The House is scheduled to vote today on a measure to slash funding for the WIC nutrition program, which (as we have shown) would force the program to turn away at least 200,000 to 350,000 eligible low-income women and children next year. The Appropriations Committee approved this unprecedented cut last month, in part based on the claim that more than 40 percent of WIC costs go to program administration. But this claim is flatly false, as our new paper shows.
In reality, only about 9 percent of federal funds for the Special Supplemental Nutrition Program for Women, Infants, and Children (WIC) go to administrative costs, and these costs represent only about 6 percent of the program’s total cost (see graph).
In deriving the 40 percent figure, the Committee apparently misunderstood a finding in a federal Agriculture Department (USDA) report that for every $1 in federal WIC funds spent for WIC foods in 2006, another 41 cents in federal funds went for administrative costs plus WIC nutrition services. But:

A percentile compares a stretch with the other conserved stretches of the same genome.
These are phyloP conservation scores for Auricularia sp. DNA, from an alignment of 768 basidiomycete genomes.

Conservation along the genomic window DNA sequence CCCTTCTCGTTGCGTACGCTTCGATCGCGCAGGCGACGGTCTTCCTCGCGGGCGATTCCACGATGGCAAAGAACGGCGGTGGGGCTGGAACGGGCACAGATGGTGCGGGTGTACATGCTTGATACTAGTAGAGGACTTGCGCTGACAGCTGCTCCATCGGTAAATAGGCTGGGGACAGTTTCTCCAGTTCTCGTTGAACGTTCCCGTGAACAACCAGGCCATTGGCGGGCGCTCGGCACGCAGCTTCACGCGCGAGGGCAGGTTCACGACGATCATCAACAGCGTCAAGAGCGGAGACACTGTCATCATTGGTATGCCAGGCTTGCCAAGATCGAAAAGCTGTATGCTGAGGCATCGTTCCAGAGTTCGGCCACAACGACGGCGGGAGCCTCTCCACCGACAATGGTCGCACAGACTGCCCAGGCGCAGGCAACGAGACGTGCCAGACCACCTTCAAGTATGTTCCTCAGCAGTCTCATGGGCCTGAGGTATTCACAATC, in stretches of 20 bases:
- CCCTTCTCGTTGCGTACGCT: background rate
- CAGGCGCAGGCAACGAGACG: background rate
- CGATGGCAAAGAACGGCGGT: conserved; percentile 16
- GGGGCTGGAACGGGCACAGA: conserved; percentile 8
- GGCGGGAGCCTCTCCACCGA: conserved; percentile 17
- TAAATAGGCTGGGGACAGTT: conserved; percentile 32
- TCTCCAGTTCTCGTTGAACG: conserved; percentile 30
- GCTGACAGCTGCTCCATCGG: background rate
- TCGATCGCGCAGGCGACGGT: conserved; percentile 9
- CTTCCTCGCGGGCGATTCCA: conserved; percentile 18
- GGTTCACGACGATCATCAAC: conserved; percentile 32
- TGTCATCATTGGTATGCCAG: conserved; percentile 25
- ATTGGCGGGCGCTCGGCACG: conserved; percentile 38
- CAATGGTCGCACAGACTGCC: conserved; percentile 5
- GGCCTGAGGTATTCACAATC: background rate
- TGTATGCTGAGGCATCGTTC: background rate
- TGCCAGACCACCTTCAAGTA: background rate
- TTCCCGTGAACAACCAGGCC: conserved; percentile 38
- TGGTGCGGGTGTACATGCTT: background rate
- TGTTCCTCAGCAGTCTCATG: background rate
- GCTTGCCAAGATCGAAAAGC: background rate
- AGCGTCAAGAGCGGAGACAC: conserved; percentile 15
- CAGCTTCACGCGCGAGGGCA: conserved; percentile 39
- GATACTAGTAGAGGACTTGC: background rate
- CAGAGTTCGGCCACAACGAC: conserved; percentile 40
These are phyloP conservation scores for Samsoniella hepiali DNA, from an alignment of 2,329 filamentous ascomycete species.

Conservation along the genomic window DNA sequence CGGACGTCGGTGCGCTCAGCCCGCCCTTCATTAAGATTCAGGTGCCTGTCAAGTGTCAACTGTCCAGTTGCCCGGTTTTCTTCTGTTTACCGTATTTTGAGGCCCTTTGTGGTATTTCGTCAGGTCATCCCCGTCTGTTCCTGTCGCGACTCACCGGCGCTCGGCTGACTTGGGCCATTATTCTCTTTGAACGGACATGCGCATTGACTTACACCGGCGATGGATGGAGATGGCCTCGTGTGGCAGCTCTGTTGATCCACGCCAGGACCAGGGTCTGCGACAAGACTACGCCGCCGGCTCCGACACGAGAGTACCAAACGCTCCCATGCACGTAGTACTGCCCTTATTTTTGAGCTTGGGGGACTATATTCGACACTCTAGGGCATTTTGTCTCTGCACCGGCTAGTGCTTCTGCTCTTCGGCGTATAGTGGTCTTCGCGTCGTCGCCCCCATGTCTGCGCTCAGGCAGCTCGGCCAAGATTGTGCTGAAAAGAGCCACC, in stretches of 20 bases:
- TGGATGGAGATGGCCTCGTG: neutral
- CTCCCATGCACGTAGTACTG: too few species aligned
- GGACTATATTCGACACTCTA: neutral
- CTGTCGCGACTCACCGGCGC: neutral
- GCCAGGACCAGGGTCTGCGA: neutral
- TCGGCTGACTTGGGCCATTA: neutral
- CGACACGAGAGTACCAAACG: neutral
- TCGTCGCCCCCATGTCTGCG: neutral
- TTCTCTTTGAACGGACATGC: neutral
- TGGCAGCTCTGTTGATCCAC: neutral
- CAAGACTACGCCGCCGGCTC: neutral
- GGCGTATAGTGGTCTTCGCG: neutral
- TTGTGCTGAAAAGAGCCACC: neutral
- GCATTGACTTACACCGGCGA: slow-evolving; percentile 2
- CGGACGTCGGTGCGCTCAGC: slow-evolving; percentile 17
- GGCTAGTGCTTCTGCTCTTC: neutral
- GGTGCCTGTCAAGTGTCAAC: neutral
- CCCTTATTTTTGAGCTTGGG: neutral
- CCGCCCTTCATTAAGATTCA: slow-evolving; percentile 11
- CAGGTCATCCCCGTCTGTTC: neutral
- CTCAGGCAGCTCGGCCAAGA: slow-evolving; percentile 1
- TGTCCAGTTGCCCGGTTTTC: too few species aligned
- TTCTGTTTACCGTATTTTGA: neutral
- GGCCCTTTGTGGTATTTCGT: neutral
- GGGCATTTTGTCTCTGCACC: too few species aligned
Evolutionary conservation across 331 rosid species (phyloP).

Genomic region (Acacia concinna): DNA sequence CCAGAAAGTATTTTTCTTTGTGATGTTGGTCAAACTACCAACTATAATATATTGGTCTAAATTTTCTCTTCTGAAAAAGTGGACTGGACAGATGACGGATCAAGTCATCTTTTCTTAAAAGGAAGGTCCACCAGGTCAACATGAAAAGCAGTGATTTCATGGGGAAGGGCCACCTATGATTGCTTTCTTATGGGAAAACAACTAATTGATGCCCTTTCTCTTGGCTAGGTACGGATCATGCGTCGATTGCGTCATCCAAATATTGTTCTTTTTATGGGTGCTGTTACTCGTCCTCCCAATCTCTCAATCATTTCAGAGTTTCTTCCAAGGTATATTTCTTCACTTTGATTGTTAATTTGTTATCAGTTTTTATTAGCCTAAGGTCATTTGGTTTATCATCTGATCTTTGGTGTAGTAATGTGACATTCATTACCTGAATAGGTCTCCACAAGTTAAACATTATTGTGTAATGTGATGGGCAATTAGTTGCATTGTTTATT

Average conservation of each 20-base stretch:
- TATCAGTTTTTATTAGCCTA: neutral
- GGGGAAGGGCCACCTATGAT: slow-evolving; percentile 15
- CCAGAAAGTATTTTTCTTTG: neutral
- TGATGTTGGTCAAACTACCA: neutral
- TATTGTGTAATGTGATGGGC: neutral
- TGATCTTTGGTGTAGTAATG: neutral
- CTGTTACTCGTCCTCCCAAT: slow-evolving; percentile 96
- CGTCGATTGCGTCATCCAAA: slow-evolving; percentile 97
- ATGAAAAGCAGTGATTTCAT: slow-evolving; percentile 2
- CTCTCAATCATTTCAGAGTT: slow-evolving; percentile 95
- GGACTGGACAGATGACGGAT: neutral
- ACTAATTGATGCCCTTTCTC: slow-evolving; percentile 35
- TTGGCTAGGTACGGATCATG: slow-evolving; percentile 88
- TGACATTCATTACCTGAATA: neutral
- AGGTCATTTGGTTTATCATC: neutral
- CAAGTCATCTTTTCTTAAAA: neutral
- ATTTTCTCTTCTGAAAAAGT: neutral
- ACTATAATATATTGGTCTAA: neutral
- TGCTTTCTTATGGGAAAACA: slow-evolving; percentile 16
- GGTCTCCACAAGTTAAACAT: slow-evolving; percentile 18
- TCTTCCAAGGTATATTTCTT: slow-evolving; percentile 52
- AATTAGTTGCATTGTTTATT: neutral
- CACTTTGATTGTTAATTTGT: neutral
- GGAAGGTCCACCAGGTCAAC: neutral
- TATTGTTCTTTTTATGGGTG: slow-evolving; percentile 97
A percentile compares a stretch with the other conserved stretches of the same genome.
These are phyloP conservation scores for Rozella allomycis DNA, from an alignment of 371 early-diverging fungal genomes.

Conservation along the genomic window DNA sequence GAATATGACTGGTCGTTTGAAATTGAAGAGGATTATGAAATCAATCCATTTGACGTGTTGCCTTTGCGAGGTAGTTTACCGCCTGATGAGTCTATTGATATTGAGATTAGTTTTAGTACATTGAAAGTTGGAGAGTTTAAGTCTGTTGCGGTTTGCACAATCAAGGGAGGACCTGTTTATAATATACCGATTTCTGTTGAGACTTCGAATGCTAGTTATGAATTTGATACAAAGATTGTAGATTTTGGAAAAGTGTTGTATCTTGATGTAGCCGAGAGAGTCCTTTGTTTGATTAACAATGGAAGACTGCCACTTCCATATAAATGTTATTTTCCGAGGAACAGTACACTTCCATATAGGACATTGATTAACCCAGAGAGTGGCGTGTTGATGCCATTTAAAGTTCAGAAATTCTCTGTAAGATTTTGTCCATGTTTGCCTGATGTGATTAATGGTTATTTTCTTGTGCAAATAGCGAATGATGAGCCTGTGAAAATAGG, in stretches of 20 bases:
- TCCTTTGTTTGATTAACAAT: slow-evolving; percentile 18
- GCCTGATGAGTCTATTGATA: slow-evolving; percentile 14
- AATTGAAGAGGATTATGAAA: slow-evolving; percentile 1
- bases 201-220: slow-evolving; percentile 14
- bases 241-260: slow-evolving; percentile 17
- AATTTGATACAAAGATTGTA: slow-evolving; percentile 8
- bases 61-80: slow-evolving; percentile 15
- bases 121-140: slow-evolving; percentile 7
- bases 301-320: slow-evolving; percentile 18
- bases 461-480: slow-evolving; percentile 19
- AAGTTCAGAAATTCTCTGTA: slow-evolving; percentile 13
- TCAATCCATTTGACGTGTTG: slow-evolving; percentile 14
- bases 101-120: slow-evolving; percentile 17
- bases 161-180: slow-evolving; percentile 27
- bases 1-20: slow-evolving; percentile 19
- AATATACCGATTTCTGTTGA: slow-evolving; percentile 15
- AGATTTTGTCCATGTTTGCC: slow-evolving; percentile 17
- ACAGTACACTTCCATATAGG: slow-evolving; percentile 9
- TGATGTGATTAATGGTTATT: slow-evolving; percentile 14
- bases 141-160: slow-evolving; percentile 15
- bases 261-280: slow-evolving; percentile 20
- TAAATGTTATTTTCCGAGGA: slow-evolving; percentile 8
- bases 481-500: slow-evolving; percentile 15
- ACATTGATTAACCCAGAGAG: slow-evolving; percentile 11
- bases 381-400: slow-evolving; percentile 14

41 cents out of $1.41 in expenditures equals 29 percent, not 41 percent; and
over two-thirds of that 29 percent goes not for administrative costs but instead for core WIC services such as breastfeeding support, nutrition education, smoking cessation support, diet and health assessments, substance abuse screening and education, and referrals for immunizations and other needed care.
Moreover, by law, WIC funding per participant for these nutrition services and administrative costs combined is allowed to rise no faster than inflation, a constraint that has been in place for more than 20 years.
The proposed funding cuts for WIC are unprecedented. Since 1997, Congress — on a bipartisan basis — has provided sufficient funding each year for WIC to serve all eligible low-income pregnant and breastfeeding women, infants, and young children at nutritional risk who apply. False claims regarding WIC administrative costs are no justification for breaking that 14-year commitment.